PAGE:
B.C. dental college commits to public protection expectations after inquiry

College of Dental Surgeons of British Columbia says it will demonstrate commitment to protecting the public

The College of Dental Surgeons of British Columbia says it will demonstrate commitment to protecting the public and working on behalf of patients and the public following the release of a performance inquiry report.

The dental college says in a statement it will meet a 30-day deadline directive from Health Minister Adrian Dix for an accountability implementation plan after a review by an international regulatory expert made 21 recommendations.

Dental college officials were not available Friday to comment further on their statement.

Dix said Thursday he accepted the inquiry’s 21 recommendations to ensure the college, which registers, certifies and regulates B.C.’s dentists and dental assistants, acts in the public’s best interests.

Regulatory expert Harry Cayton was appointed last year to conduct the inquiry and concluded the dental college was meeting 17 of 28 international standards for good governance, which he described as not disastrous, but ”a serious flaw.”

READ MORE: B.C. dental profession needs better self-regulation, expert says

Cayton’s inquiry recommended improvements to the college’s performance management after finding the college board and its committees focus on protecting the interests of dentists rather than the public.

“Minister Dix has provided a clear directive and we commit to meeting his expectations to demonstrate that we are protecting the public and working on behalf of patients and the public,” says the statement by Board President Dr. Peter Lobb and Dr. Chris Hacker, registrar and chief executive officer.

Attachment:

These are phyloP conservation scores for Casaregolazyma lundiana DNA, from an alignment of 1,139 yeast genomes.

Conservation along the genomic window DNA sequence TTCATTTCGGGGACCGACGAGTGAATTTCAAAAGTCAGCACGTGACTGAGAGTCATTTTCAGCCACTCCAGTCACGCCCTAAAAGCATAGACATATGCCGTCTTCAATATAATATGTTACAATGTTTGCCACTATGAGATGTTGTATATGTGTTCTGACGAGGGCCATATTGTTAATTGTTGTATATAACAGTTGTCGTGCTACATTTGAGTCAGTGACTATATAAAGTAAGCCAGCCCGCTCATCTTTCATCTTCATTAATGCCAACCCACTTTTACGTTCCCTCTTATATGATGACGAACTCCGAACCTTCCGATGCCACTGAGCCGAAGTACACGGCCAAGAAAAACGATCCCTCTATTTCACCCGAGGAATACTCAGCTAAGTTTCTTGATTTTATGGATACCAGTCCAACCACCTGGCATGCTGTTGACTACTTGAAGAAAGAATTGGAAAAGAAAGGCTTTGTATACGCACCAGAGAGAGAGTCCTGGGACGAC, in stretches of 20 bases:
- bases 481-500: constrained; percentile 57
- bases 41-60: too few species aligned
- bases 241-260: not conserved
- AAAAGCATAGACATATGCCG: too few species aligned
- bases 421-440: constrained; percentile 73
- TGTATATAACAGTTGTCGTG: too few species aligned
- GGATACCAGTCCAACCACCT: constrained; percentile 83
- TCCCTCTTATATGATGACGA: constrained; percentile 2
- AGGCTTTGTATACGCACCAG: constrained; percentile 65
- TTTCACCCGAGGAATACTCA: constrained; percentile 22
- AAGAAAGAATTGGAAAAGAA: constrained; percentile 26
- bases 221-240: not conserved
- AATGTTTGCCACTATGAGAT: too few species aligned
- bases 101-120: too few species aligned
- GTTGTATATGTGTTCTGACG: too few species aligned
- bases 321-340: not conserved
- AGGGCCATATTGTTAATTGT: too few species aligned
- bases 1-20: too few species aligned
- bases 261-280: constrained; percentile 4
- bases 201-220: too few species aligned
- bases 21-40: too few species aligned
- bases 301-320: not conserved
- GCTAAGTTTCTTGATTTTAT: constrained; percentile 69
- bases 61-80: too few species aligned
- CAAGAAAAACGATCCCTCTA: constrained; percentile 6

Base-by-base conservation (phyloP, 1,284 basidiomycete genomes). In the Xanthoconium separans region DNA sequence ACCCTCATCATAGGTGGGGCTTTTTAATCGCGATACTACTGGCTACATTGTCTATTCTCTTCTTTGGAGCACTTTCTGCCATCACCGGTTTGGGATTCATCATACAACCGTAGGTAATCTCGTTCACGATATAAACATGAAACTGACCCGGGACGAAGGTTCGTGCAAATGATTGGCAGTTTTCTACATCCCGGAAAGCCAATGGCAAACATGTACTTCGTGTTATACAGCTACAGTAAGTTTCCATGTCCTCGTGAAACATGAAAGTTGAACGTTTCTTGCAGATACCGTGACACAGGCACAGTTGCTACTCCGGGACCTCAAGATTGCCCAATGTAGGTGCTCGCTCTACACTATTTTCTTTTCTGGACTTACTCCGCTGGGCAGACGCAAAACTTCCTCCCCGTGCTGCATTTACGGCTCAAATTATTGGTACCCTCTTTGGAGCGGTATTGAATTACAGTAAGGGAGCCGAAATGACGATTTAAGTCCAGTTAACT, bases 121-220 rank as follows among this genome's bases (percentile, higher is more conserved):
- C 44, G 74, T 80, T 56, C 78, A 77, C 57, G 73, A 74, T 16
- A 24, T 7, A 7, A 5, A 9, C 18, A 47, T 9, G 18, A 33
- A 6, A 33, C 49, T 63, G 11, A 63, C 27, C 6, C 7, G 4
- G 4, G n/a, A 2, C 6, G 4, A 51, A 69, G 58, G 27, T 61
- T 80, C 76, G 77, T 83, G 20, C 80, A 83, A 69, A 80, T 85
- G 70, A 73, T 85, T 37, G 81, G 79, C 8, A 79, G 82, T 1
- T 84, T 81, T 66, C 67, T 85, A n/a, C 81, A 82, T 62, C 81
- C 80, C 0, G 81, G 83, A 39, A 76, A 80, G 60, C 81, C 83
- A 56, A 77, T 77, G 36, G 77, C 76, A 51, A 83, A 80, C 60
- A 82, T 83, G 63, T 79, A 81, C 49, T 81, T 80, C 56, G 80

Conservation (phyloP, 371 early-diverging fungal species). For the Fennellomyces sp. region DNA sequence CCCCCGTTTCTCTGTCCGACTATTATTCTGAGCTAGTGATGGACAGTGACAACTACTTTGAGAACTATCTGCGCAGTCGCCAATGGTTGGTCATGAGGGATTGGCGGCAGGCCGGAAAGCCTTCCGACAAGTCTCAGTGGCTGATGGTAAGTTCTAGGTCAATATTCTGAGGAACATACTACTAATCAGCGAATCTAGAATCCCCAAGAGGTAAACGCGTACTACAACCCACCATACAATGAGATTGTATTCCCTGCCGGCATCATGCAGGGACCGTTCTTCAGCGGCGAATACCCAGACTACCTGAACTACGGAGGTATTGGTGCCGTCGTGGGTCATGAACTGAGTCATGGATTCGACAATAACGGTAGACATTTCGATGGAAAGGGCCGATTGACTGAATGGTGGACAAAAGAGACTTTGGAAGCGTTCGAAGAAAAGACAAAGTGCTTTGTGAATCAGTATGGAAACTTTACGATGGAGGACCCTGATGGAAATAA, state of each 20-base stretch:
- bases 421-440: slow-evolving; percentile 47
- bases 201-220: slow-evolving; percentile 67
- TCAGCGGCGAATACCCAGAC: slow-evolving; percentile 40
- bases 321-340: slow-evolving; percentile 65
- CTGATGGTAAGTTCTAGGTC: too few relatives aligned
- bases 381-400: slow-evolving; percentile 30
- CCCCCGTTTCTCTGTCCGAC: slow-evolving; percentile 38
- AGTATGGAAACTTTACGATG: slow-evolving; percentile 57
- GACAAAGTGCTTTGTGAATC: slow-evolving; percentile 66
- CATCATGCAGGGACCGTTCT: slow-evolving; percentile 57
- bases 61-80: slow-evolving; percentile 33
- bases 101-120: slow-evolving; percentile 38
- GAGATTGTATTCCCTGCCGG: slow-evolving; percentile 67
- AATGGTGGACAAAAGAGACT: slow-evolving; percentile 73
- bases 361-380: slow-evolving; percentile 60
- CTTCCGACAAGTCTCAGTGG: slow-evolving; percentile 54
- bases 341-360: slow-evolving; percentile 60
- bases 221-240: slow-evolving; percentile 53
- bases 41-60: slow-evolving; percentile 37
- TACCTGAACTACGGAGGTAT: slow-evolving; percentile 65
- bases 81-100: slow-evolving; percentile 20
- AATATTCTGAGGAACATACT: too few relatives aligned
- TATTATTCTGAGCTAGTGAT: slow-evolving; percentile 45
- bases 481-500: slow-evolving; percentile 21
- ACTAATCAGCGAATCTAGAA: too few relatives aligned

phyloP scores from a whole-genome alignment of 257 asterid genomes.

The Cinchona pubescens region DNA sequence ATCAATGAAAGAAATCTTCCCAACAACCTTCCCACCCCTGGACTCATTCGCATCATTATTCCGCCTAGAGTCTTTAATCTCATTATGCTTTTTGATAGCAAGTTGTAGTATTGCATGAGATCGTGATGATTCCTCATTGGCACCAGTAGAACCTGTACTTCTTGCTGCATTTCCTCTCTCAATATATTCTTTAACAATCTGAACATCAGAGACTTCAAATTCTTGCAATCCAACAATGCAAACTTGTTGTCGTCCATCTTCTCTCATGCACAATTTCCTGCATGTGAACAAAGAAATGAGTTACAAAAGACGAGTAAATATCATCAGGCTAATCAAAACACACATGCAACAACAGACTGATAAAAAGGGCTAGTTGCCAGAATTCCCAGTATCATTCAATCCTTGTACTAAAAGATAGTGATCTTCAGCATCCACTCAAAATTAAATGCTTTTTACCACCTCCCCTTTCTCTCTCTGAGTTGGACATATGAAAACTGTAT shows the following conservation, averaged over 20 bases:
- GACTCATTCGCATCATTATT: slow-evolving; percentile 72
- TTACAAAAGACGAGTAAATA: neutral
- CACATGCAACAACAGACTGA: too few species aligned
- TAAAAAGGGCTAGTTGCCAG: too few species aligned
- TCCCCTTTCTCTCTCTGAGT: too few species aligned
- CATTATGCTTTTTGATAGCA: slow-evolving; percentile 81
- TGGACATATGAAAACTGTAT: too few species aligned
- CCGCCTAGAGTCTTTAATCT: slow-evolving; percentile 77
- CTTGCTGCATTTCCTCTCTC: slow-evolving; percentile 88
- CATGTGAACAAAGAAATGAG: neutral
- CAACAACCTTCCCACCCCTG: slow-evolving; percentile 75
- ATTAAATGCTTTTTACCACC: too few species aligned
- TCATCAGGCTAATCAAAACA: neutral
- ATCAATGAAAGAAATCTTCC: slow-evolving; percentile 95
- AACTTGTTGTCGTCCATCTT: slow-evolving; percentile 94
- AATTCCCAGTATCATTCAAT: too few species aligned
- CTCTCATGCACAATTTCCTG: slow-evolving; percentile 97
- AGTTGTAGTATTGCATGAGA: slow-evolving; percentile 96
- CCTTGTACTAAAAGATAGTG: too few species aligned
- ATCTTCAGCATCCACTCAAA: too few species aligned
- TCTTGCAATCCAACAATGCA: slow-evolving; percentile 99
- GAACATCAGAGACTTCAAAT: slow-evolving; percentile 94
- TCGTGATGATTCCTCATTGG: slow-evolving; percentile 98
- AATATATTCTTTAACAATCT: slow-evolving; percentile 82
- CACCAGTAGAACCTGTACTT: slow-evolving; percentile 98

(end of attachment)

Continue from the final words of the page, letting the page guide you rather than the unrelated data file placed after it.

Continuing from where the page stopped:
The two say work will begin “immediately,” to produce the implementation plan within the time frame set by Dix.

The Canadian Press

Like us on Facebook and follow us on Twitter.

Get local stories you won't find anywhere else right to your inbox.
Sign up here

Just Posted

New comet appears in pre-dawn sky above Cranbrook

Neowise can be seen without a telescope over the next couple of weeks

When it’s too dangerous to sing

It’s easier to imagine a world without birdsong than a world without choirs

District of Sparwood accepting submissions for Street Art Banner Program

The program aims to encourage, promote and celebrate local heritage, arts and culture

Birthday wishes come true as Kimberley girl reunited with her cat

Cat was missing for a month, reunited with owners because SPCA was able to trace microchip

Provincial COVID-19 data can now be used for B.C. to prepare for a second wave

In the past week, B.C. has seen a slight spike in daily test-positive case counts

‘It’s really frustrating’: B.C. Indigenous groups share impact of border closures

The closures have resulted in disputes between Indigenous groups and local businesses

Trudeau apologizes for not recusing himself from WE decision

He says his and his family’s longtime involvement with the WE organization should have kept him out of the discussions

Wage subsidy will be extended until December amid post-COVID reopening: Trudeau

Trudeau said the extension will ‘give greater certainty and support to businesses’

Beverly Hills 90210 star’s family selling Vancouver Island Beach Resort

You can own Jason Priestley’s Terrace Beach Resort in Ucluelet for less than $5 million

Islanders want BC Ferries to follow order that lets residents board before tourists

For ferry-dependent communities, ferries are often the sole practical lifeline to work, school or medical appointments.

Washington’s NFL team drops ‘Redskins’ name after 87 years

The franchise was given the name back in 1933, when it was still in Boston

Genetic detectives begin work to trace spread of COVID-19 in Canada

The kinds of genetic technology being used for this project did not exist when SARS hit Canada in 2003

Sports fishers protest Fraser River Chinook closures

Public Fishery Alliance wants hatchery fish open for harvest

Most Read